Hiking 102: It’s Not [Just] About the Miles

Travel Talk

Making your way down your favorite trail, back to your car there’s one question I guarantee you’ll hear from people on their way up: “How much further is it?” It’s a seemingly fair question, a simple desire to know how much energy is necessary to make it to day’s destination on but unless you’re walking on a flat plateau, almost certainly a flawed way of thinking.

South Kaibab Trail

The Grand Canyon’s South Kaibab Trail covers all of 7 miles as it winds down to the bottom of the canyon — about two and a half hours of hiking, if it was flat.

The idea of hiking is all about getting somewhere and more often than not, that somewhere is above where you started. The bigger the hike, the more elevation it tends to come with, perhaps adding exposure or scrambles, but even just a good set of switchbacks can be enough to tap someone out. That’s why it’s so important to think about hikes as more than miles.

Before you plan your next adventure you should certainly consider how far you have to go, distance takes time afterall, but far more importantly is the climb that gets you there. After all, it’s only 7 miles to the top of Half Dome but with 4,800′ of elevation gain, 4.5 miles and 4,500′ for Mount St. Helens, under 3.5 miles and over 5,200′ for Mount Hood; clearly miles are not everything. And you don’t have to be aiming for a mountain summit for elevation to play a roll either, the PCT and even the AT through-hikes climb up and down as they expose feature after feature along the way. Chances are any trail you’re on goes up.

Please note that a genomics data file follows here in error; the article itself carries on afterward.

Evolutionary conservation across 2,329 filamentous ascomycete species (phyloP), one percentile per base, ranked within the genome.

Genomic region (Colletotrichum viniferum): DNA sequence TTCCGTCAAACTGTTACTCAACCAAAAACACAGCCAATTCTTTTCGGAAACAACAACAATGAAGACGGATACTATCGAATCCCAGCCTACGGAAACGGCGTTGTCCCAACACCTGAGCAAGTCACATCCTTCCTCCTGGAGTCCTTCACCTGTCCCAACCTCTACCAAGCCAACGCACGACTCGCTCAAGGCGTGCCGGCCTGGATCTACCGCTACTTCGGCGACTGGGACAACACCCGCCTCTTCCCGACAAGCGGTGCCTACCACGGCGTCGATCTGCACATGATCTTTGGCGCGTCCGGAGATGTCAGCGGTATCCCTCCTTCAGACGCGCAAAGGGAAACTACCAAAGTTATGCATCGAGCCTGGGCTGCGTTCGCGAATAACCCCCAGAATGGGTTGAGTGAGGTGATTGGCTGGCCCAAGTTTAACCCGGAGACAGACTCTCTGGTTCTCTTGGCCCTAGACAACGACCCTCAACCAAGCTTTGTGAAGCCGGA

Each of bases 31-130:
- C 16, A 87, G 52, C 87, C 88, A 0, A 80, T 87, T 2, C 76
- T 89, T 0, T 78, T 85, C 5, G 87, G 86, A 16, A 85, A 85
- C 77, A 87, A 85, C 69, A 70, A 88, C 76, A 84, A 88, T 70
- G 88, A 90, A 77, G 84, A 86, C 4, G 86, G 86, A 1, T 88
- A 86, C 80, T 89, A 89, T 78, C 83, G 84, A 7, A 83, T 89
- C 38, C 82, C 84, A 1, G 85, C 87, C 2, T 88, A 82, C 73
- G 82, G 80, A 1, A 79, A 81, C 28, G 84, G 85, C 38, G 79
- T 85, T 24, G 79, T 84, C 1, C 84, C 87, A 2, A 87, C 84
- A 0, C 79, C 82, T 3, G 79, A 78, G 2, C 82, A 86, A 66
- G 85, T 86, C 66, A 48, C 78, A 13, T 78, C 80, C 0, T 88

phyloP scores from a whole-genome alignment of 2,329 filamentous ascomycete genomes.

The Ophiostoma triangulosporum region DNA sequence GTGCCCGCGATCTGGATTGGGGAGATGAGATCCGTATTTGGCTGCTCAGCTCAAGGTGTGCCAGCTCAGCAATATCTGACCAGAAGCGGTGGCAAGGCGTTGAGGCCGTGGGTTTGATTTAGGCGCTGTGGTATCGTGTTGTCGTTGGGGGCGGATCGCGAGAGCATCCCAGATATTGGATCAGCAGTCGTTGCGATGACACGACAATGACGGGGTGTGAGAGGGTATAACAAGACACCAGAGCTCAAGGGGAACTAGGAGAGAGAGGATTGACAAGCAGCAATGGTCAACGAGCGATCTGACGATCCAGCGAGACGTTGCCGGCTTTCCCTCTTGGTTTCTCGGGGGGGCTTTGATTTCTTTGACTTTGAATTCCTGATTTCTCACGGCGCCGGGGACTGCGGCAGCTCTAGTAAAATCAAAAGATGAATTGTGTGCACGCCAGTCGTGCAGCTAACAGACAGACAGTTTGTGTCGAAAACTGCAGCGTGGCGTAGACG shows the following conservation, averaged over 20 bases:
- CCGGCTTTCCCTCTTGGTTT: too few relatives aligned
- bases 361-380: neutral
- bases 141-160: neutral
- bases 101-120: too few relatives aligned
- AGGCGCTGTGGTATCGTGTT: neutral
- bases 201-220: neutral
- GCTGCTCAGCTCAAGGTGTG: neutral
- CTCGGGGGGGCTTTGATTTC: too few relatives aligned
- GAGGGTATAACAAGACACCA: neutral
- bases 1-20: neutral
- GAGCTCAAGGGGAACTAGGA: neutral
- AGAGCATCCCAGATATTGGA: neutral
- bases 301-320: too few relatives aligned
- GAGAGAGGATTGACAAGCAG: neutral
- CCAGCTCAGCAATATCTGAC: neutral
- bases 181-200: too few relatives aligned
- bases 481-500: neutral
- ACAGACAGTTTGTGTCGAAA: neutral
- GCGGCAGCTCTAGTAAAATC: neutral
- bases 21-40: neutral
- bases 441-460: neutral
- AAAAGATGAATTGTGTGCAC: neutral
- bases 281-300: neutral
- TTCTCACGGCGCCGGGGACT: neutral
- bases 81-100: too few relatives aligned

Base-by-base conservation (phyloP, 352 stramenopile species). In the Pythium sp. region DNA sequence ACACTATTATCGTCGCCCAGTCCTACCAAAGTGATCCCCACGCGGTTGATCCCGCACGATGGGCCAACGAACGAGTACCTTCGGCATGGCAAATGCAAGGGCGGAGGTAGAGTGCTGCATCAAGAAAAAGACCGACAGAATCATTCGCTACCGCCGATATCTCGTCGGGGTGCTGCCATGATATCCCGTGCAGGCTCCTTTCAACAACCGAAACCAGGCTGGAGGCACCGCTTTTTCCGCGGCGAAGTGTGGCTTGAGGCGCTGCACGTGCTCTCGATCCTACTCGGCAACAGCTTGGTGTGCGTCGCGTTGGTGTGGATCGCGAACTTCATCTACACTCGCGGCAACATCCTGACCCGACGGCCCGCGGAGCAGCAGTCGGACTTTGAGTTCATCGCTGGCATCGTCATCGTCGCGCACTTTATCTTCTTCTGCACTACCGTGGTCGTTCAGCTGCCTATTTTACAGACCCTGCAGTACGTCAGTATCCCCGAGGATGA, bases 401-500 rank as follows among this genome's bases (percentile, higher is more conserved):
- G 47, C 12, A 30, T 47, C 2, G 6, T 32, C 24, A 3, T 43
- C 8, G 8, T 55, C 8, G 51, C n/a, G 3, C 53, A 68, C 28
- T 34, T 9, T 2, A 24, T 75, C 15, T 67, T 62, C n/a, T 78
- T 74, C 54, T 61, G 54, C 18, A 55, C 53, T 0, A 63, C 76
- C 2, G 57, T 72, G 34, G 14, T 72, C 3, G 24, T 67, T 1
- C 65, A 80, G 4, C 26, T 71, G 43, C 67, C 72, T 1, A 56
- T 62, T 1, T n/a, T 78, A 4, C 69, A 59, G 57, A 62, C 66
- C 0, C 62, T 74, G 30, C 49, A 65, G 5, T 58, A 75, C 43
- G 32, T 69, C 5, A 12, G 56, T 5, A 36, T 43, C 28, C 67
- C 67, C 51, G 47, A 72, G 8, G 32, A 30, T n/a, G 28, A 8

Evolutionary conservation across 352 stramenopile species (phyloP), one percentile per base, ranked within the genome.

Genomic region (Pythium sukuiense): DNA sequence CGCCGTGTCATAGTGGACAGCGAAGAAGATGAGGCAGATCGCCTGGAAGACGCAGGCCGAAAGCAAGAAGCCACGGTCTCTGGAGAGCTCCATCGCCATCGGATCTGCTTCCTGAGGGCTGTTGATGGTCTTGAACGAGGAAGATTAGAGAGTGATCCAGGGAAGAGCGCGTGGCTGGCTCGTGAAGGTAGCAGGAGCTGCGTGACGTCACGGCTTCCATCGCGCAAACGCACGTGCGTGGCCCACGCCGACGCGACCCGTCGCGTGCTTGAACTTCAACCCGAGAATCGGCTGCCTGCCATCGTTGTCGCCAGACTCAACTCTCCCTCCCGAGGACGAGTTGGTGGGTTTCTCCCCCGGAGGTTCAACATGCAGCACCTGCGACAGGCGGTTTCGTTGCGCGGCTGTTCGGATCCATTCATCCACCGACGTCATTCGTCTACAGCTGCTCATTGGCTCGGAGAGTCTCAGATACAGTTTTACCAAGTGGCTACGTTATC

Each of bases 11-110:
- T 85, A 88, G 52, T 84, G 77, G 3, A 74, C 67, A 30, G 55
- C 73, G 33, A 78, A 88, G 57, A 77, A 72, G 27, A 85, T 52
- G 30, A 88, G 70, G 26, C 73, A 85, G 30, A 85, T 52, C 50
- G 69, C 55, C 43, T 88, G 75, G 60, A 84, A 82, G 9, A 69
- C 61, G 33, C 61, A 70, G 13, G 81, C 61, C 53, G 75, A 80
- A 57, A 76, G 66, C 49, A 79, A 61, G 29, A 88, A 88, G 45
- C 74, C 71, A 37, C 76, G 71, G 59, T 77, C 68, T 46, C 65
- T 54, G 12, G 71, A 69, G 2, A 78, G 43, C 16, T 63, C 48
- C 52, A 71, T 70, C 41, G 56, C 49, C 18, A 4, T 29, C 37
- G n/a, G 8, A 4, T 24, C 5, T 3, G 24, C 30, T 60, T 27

It’s not just total elevation gain either, the profile of trail makes a drastic impact in what your day looks like, what strength and even what gear is necessary to complete the route. Will there be a couple mile walk in to the base of the mountain or is the elevation all evenly distributed? Is there a radically steep push or even scramble to reach the top? The more the steeply profile rises, the more you may encounter along the way that you need to know about that goes well beyond “it will be a short/medium/long walk.”

Munra Point, Oregon

Munra Point in Oregon has less than 1,900′ of elevation gain in just a few miles — no big deal, so long as you don’t mind the direct path and chimney scramble to reach the top.

So next time you’re out on the trail, feeling good but curious about what’s ahead, don’t ask how far you have to go, 2 miles doesn’t mean much of anything, but what’s left ahead, that’s important information.